EC Approves Amgen’s New Cholesterol Drug
The European Commission has granted marketing authorization for Amgen’s for Repatha (evolocumab), a proprotein convertase subtilisin/kexin type 9 (PCSK9) inhibitor for treating uncontrolled cholesterol in patients that require additional intensive low-density lipoprotein cholesterol (LDL-C) reduction. Repatha is a human monoclonal antibody that inhibits PCSK9, a protein that reduces the liver’s ability to remove LDL-C, or “bad” cholesterol, from the blood.
Approval from the EC grants a centralized marketing authorization with unified labeling in the 28 countries that are members of the EU. Norway, Iceland, and Liechtenstein, as members of the European Economic Area (EEA), take corresponding decisions on the basis of the decision of the EC.
The EC approval marks the first regulatory approval for a PCSK9 inhibitor, a potential blockbluster class of drugs, for treating cholesterol. Repatha, developed by Amgen scientists, is designed to bind to PCSK9 and inhibit PCSK9 from binding to LDL receptors on the liver surface. In the absence of PCSK9, there are more LDL receptors on the surface of the liver to remove LDL-C from the blood.
Repatha is under regulatory review by the US Food and Drug Administration (FDA) with a target action date of August 27, 2015. Amgen is partnered with Astellas Pharma for Repatha in Japan as part of a multi-drug collaboration the companies formed in 2013. The long-term collaboration focuses on the co-development and co-commercialization in Japan of five Amgen pipeline medicines (which included the now approved Repatha). and also created a Tokyo-based joint venture company, Amgen Astellas BioPharma KK. Sanofi/Regeneron Pharmaceuticals also have a PCKS9 inhibitor under regulatory review and Pfizer has a drug in late-stage development. Regeneron/Sanofi recently received a recommendation for approval by a FDA advisory committee for their investigational anti-cholesterol drug, Praluent (alirocumab) injection. The BLA for Praluent was accepted for priority review by the FDA with a target action date of July 24, 2015. The marketing authorization application for Praluent in the European Union is currently under review by the European Medicines Agency.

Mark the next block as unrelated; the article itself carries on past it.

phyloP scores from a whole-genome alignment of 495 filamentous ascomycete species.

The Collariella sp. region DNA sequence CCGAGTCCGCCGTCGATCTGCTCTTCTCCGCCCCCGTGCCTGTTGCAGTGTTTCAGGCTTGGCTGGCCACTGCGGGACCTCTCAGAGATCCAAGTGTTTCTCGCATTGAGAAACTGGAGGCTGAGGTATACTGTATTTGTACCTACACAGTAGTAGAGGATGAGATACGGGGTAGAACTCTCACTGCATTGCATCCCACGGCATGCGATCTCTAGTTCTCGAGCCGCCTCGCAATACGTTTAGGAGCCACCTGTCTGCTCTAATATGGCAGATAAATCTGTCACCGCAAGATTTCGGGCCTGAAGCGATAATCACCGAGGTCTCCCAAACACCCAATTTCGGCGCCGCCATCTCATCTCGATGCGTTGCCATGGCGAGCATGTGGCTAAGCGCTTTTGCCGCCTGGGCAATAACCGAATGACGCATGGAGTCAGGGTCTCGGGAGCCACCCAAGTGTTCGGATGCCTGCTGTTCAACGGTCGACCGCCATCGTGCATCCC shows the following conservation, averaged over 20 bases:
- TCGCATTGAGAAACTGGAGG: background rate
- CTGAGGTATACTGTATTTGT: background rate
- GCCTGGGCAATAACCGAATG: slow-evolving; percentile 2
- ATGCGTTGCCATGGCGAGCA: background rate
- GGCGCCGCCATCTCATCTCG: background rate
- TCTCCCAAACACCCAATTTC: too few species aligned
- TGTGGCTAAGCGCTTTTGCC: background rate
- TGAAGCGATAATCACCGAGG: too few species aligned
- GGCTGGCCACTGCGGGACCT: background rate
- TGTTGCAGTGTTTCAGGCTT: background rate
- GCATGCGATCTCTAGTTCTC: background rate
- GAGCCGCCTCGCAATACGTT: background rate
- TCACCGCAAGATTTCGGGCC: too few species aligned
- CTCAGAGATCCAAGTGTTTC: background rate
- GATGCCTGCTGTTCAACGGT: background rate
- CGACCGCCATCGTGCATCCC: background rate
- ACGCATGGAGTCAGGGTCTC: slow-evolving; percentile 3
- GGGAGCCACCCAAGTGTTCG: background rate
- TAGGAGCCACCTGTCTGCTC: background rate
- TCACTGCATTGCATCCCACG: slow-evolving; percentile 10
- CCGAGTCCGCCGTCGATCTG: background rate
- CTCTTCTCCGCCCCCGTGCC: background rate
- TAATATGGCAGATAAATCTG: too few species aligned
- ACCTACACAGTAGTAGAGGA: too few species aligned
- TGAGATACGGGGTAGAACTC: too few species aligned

A a recent Thomson Reuters analysis pegs both drugs as potential blockbusters. Based on estimates for 2019 sales, the analysis puts potential revenues at Regeneron Pharmaceuticals and Sanofi's Praluent (alirocumab) at $4.4 billion, and Amgen's/Astellas’ evolocumab at nearly $1.9 billion by 2019. Pfizer also has a late-stage PCSK9 inhibitor, bococizumab, which is now in a Phase III clinical trial program.